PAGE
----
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As I promissed in my previous blog post, let’s look more closer at the Developer Conference 2012 schedule. I won’t tell you much about the JBoss presentations as I am don’t know much about their talks but I’ll try to point you to some additional source to find out more information about these. Looking at the day one, Friday, it will be hard to decid from the very beginning which track to pick. The track#1 starts with series of talks about identity management, policies and auditing. Jakub Hrozek and Jan Zeleny opens up with current development in the FreeIPA project - an integrated security information management solution. Their focus will be on the command-line administration tools and the backend bones like SSSD and kerberos. Their colleagues, Alexander Bokovoy and Andreas Schneider will continue with development plans for FreeIPA 3.0 and uncover some of the feature that are under heavy development right now, including cross-realm trusts, centralized management of keys or SELinux policies etc. Eduard Beneš and Miroslav Grepl will continue diving into SELinux world. Their talk focuses on new SELinux features introduced in Fedora 16, like faster boot, file name transition and more strict SELinux policies. Dmitri Pal will close the first half of the day in the track#1 with future plans of the FreeIPA project including the related projects like directory server and kerberos.

In the second track, František Řezníček opens the day with a talk about unified messaging. He will focus on technologies used in the Red Hat MRG Messaging product like AMQP and its open source implementation Qpid. He will dive into details about its implementation of clients and brokers, the transaction management, queuing, distribution, security and management. He will be followed by Kamil Dudka and Ondřej Vašík who are deeply involved in projects around static code analysis. Their talk will on examples show the most common C/C++ mistakes and describe how static analysis helps the code quality. Adam Tkáč, bind maintainer and developer, works on enabling DNSSEC features in Fedora. His talk will inform you how important DNSSEC is and how key distribution will get easier with dnssec-conf. On examples you will learn how to setup dnssec validation on your Fedora. The last talk before quick lunch will be done by Marcela Maslanova and Jindrich Novy. You might have read GDK’s blog about ISV problems. Dynamic Software Collections is a project that might solve this issue. The projects shows a way how ISVs can redistribute packages needed for their projects in stacks easily with software collections.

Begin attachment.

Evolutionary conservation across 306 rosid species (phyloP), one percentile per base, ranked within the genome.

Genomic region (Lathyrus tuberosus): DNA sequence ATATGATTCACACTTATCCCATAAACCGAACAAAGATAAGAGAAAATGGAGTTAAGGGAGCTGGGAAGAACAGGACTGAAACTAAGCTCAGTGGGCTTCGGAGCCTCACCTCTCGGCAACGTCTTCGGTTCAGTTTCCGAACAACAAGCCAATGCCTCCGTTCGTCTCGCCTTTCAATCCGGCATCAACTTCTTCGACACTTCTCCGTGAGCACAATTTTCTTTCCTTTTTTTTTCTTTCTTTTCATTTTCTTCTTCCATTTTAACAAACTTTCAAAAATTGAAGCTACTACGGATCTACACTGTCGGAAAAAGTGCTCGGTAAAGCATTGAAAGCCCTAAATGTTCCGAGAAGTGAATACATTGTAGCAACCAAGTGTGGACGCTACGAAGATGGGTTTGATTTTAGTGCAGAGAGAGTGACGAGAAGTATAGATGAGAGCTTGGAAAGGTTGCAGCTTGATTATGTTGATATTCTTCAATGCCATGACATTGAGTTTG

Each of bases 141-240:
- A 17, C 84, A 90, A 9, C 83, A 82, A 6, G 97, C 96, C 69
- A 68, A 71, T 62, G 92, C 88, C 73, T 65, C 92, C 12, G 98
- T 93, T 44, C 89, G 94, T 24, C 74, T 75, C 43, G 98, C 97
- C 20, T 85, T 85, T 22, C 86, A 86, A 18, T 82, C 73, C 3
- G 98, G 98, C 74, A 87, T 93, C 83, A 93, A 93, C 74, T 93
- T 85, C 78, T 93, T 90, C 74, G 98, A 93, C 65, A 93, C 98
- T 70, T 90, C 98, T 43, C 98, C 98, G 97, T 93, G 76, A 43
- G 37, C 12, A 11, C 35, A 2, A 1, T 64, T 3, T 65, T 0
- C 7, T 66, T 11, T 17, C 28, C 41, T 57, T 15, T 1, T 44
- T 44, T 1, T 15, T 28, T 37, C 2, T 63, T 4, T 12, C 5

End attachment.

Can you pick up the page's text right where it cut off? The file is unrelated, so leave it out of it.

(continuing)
Day will continue with several security related talks in the track#1. Peter Vrabec runs the security R&D team in Brno and will show you the project OpenSCAP and scap-workbench. Using this tool you can ensure that your systems meet security requirements and even create your own policy for your servers and production systems. Mirek Trmac will continue with a more general talk about best security coding practices, how to design programs and protocols with security in mind and on examples will show common programming bugs that lead to security flaws and potential risk on the systems. Security sessions will continue and slowly introduce the next topic of the day, secure logging. Steve Grubb will talk about Security Logging Initiative and auditing tools. Why is security a big concern here and why auditing is required by various certification and large companies. Lennart Poettering and Kay Sievers promised a talk about systemd and “Do's and Don'ts when writing system services”. Their talk will uncover some common problems done by programmers when writing daemons and why and how these problems should be avoided. Next guest is Rainer Gerhards, the autoher of rsyslog will talk about rsyslog future and what rsyslog currently implements and you might not know about it. Harald Hoyer showed me his Fedora filesystem on Linuxcon last year. What was so special about it? It will be shown in his talk about streamlined and fully compatible Linux Filesystem Hierarchy. This talk will close the track#1.

In the track#2, Bryn Reeves from Support Engineering Group Europe will describe and day in his life, how Supporting the Open Source enterprise works. Bryn works on complex customer issues from various areas, including kernel, filesystems and others. In his spare time he contributes to a number of projects, including the kernel, device-mapper and LVM2. Jan Hutař coming up next picked an interesting topic - software robot competitions around the world. He will describe what robot competitions are about, what open source competitions are available worldwide and his own robot competition in which anyone can participate. Stanislav Kozina is another Support Engineer on the stage, works on kernel and networking stack and has experience with other OSes including OpenSolaris and HelenOS. Some of his observations and comparissions will be shown in his talk. Phil Knirsch continues with future of yum and rpm - the core of Red Hat based distributions. RPM is heading towards couple changes like plugable depsolvers and yum will come after. With the approaching evening, Thomas Graf will talk about libnl, network config tools for RHEL and kernel QoS and Jaroslav Škarvada will introduce Power management SIG and the results of recent power management work in Fedora.